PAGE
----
5. Valentin Bertsch & Valeria Di Cosmo, 2018. "Are Renewables Profitable in 2030? A Comparison between Wind and Solar across Europe," Working Papers 2018.28, Fondazione Eni Enrico Mattei.
    6. Zhang, Qi & Wang, Ge & Li, Yan & Li, Hailong & McLellan, Benjamin & Chen, Siyuan, 2018. "Substitution effect of renewable portfolio standards and renewable energy certificate trading for feed-in tariff," Applied Energy, Elsevier, vol. 227(C), pages 426-435.
    7. Henao, Alvin & Sauma, Enzo & Gonzalez, Angel, 2018. "Impact of introducing flexibility in the Colombian transmission expansion planning," Energy, Elsevier, vol. 157(C), pages 131-140.
    8. Munoz, Francisco D. & van der Weijde, Adriaan Hendrik & Hobbs, Benjamin F. & Watson, Jean-Paul, 2017. "Does risk aversion affect transmission and generation planning? A Western North America case study," Energy Economics, Elsevier, vol. 64(C), pages 213-225.
    9. Bertsch, Valentin & Di Cosmo, Valeria, 2020. "Are renewables profitable in 2030 and do they reduce carbon emissions effectively? A comparison across Europe," MPRA Paper 101822, University Library of Munich, Germany.
    10. Woo, C.K. & Olson, A. & Chen, Y. & Moore, J. & Schlag, N. & Ong, A. & Ho, T., 2017. "Does California's CO2 price affect wholesale electricity prices in the Western U.S.A.?," Energy Policy, Elsevier, vol. 110(C), pages 9-19.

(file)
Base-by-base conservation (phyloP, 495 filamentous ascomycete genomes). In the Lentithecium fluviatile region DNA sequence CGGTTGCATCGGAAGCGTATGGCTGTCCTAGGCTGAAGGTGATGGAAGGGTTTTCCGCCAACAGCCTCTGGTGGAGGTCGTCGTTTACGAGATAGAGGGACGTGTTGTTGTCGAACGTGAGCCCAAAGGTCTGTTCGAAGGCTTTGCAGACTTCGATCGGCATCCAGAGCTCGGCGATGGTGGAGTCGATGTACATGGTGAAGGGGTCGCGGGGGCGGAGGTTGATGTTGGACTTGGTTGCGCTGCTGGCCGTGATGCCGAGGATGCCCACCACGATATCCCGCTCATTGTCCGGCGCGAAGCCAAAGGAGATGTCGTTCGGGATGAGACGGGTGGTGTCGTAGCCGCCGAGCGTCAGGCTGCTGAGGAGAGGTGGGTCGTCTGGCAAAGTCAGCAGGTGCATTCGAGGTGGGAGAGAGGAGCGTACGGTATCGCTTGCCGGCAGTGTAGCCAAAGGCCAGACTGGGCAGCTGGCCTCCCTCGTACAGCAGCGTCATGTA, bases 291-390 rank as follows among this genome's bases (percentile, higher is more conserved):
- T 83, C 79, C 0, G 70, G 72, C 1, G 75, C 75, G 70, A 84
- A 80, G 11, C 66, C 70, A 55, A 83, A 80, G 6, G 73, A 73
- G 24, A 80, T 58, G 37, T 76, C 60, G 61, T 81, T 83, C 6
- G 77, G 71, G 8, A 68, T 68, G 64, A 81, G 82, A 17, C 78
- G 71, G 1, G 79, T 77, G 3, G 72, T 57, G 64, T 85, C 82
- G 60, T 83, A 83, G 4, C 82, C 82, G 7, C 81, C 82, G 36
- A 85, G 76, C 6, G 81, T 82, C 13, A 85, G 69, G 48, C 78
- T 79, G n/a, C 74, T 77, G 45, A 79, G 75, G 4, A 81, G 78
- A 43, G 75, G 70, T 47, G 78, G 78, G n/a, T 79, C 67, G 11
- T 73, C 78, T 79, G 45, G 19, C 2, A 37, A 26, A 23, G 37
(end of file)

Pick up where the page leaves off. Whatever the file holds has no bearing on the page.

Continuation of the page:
11. Meus, Jelle & Van den Bergh, Kenneth & Delarue, Erik & Proost, Stef, 2019. "On international renewable cooperation mechanisms: The impact of national RES-E support schemes," Energy Economics, Elsevier, vol. 81(C), pages 859-873.
    12. Wang, Ge & Zhang, Qi & Li, Yan & Mclellan, Benjamin C., 2019. "Efficient and equitable allocation of renewable portfolio standards targets among China's provinces," Energy Policy, Elsevier, vol. 125(C), pages 170-180.
    13. Bergen, Matías & Muñoz, Francisco D., 2018. "Quantifying the effects of uncertain climate and environmental policies on investments and carbon emissions: A case study of Chile," Energy Economics, Elsevier, vol. 75(C), pages 261-273.
    14. Wang, Ge & Zhang, Qi & Li, Yan & Mclellan, Benjamin C. & Pan, Xunzhang, 2019. "Corrective regulations on renewable energy certificates trading: Pursuing an equity-efficiency trade-off," Energy Economics, Elsevier, vol. 80(C), pages 970-982.
    15. Helgesen, Per Ivar & Tomasgard, Asgeir, 2018. "An equilibrium market power model for power markets and tradable green certificates, including Kirchhoff's Laws and Nash-Cournot competition," Energy Economics, Elsevier, vol. 70(C), pages 270-288.
    16. Go, Roderick S. & Munoz, Francisco D. & Watson, Jean-Paul, 2016. "Assessing the economic value of co-optimized grid-scale energy storage investments in supporting high renewable portfolio standards," Applied Energy, Elsevier, vol. 183(C), pages 902-913.
    17. Ramírez-Sagner, Gonzalo & Muñoz, Francisco D., 2019. "The effect of head-sensitive hydropower approximations on investments and operations in planning models for policy analysis," Renewable and Sustainable Energy Reviews, Elsevier, vol. 105(C), pages 38-47.